The question that can alter the quality of your life
Years ago I attended a seminar in which the speaker asked a question that, on the surface, seemed rather obvious in answer.
The question was simply:
Would you rather be pitied or admired?
The room quickly rumbled with snickers and exaggerated expressions of surprise that anyone would even contemplate the preference of pity over admiration.
As the speaker quieted the room down, he challenged us to take this question to heart.
He asked us to mull it over seriously rather than dismiss it recklessly.
He told us to take our time with the question.
He challenged us to contemplate the consequences of choosing one over the other.
And then he added the pièce de resistence:
he requested that we superimpose this question onto the state of our lives thus far; review our daily actions and consider what such actions may or may not say about our true and perhaps unconscious preference of pity versus admiration.
Well now, that changes things doesn't it?
The room quieted down as people considered the challenge that lay before them.
Minds were suddenly free to analyse and ponder and spin in any number of directions.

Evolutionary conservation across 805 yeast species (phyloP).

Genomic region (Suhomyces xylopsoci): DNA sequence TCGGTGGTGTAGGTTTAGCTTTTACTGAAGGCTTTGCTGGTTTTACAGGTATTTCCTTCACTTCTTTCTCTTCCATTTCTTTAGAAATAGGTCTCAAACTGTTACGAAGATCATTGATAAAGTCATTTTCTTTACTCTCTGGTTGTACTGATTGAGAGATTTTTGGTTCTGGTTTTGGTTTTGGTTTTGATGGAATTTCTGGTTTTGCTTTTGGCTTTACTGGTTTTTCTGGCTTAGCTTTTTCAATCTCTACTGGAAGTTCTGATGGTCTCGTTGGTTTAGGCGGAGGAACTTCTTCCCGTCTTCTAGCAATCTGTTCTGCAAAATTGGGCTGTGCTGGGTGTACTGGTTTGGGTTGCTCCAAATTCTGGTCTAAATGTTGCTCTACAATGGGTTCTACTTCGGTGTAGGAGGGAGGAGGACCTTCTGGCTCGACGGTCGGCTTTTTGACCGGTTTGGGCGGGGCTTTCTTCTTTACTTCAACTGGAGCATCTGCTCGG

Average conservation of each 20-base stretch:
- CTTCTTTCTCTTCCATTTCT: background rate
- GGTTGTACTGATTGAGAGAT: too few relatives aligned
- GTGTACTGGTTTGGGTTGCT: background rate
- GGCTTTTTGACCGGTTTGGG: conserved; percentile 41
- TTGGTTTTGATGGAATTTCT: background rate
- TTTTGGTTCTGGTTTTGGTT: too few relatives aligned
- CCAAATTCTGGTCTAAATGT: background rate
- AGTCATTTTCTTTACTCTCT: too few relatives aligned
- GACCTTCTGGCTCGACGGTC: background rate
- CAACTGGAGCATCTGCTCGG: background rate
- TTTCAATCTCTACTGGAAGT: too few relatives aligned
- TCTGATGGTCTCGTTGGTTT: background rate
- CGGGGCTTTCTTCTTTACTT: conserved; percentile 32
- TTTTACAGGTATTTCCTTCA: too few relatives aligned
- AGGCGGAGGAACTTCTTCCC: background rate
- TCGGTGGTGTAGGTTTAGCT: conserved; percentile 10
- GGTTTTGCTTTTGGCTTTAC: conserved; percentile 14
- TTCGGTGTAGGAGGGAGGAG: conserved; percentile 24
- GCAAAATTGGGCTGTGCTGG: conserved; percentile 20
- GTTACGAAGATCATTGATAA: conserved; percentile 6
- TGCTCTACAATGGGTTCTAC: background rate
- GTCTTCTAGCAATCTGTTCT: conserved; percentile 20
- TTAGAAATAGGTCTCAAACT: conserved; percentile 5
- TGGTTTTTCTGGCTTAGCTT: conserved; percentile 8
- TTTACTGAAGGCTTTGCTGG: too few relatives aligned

And spin they did.
No longer was this a straight-forward connect-the-dots kind of answer.
Suddenly there was a legion of thoughts and meanings and beliefs to trudge through.
Past actions to reflect upon.
Language to decipher.
Emotions to uncover.
Truths to be revealed.
In some cases, hard truths.
What is fascinating about this innocuous little exercise is that it reveals a very real psychological need that may not always be acknowledged, considered or even known; whether unconsciously or consciously, we each seek to fulfill our need for significance (the feeling that we matter, that we are special or distinct in some way in our lives).
This is not a bad thing.
It is a human thing.
And unless you are an utterly enlightened ego-less human being (if so, I am truly in awe), it is a virtually universal need.
whether we realize it or not, pity and admiration both individually and ultimately fulfill our need for significance:
by gaining the perceived sympathy of others, we gain a perceived place of significance in their mind and hence feel significant in our mind,
by gaining the perceived admiration of others, we gain a perceived place of significance in their mind and hence feel significant in our mind.
In either case, all roads lead to Rome.
It's a win-win...or so we think.
Perhaps the brilliance of this question, however, is that it encourages us to discern the type of road we wish to travel on our way toward a feeling of significance in our lives?
Perhaps in revealing such a truth to ourselves, we are free to consciously choose the road by which to reach such a destination and thereby alter (for the better) the quality of our lives.
So I ask you...would you rather be pitied or admired?